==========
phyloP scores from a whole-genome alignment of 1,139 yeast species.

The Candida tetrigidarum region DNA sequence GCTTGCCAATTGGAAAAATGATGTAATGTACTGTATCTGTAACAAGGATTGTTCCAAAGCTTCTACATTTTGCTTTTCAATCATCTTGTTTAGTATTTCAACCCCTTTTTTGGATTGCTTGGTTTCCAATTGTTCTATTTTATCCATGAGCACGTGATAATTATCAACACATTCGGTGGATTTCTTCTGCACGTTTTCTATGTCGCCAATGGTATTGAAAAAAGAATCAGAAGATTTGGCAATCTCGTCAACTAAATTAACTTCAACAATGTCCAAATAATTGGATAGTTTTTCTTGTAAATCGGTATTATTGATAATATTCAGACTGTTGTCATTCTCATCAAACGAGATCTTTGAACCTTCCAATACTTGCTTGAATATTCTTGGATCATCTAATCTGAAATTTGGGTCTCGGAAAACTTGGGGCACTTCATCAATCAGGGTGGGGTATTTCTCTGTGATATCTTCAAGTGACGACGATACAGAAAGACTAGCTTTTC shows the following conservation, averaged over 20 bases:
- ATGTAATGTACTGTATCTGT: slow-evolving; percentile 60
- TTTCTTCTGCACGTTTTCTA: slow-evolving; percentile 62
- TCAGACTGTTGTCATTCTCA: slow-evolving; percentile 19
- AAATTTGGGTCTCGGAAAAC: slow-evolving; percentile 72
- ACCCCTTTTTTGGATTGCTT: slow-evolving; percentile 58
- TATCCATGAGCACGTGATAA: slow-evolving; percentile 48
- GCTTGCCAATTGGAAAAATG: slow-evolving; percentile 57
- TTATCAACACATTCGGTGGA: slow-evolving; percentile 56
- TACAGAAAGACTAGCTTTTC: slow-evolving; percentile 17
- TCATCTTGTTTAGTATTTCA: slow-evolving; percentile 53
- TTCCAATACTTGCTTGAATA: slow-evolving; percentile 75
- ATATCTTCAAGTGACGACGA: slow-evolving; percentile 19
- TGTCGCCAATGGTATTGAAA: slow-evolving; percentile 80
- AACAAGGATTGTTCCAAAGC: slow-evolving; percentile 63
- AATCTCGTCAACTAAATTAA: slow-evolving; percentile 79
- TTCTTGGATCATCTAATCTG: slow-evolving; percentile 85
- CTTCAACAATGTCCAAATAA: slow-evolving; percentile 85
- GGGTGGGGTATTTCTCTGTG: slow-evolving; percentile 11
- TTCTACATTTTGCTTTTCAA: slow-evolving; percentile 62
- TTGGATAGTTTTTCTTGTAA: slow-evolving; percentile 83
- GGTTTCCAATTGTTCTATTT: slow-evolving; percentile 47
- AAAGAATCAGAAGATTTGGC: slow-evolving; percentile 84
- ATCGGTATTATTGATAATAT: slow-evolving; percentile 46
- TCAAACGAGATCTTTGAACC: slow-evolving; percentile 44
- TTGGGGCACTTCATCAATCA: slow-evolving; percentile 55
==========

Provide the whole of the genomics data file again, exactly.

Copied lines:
phyloP scores from a whole-genome alignment of 1,139 yeast species.

The Candida tetrigidarum region DNA sequence GCTTGCCAATTGGAAAAATGATGTAATGTACTGTATCTGTAACAAGGATTGTTCCAAAGCTTCTACATTTTGCTTTTCAATCATCTTGTTTAGTATTTCAACCCCTTTTTTGGATTGCTTGGTTTCCAATTGTTCTATTTTATCCATGAGCACGTGATAATTATCAACACATTCGGTGGATTTCTTCTGCACGTTTTCTATGTCGCCAATGGTATTGAAAAAAGAATCAGAAGATTTGGCAATCTCGTCAACTAAATTAACTTCAACAATGTCCAAATAATTGGATAGTTTTTCTTGTAAATCGGTATTATTGATAATATTCAGACTGTTGTCATTCTCATCAAACGAGATCTTTGAACCTTCCAATACTTGCTTGAATATTCTTGGATCATCTAATCTGAAATTTGGGTCTCGGAAAACTTGGGGCACTTCATCAATCAGGGTGGGGTATTTCTCTGTGATATCTTCAAGTGACGACGATACAGAAAGACTAGCTTTTC shows the following conservation, averaged over 20 bases:
- ATGTAATGTACTGTATCTGT: slow-evolving; percentile 60
- TTTCTTCTGCACGTTTTCTA: slow-evolving; percentile 62
- TCAGACTGTTGTCATTCTCA: slow-evolving; percentile 19
- AAATTTGGGTCTCGGAAAAC: slow-evolving; percentile 72
- ACCCCTTTTTTGGATTGCTT: slow-evolving; percentile 58
- TATCCATGAGCACGTGATAA: slow-evolving; percentile 48
- GCTTGCCAATTGGAAAAATG: slow-evolving; percentile 57
- TTATCAACACATTCGGTGGA: slow-evolving; percentile 56
- TACAGAAAGACTAGCTTTTC: slow-evolving; percentile 17
- TCATCTTGTTTAGTATTTCA: slow-evolving; percentile 53
- TTCCAATACTTGCTTGAATA: slow-evolving; percentile 75
- ATATCTTCAAGTGACGACGA: slow-evolving; percentile 19
- TGTCGCCAATGGTATTGAAA: slow-evolving; percentile 80
- AACAAGGATTGTTCCAAAGC: slow-evolving; percentile 63
- AATCTCGTCAACTAAATTAA: slow-evolving; percentile 79
- TTCTTGGATCATCTAATCTG: slow-evolving; percentile 85
- CTTCAACAATGTCCAAATAA: slow-evolving; percentile 85
- GGGTGGGGTATTTCTCTGTG: slow-evolving; percentile 11
- TTCTACATTTTGCTTTTCAA: slow-evolving; percentile 62
- TTGGATAGTTTTTCTTGTAA: slow-evolving; percentile 83
- GGTTTCCAATTGTTCTATTT: slow-evolving; percentile 47
- AAAGAATCAGAAGATTTGGC: slow-evolving; percentile 84
- ATCGGTATTATTGATAATAT: slow-evolving; percentile 46
- TCAAACGAGATCTTTGAACC: slow-evolving; percentile 44
- TTGGGGCACTTCATCAATCA: slow-evolving; percentile 55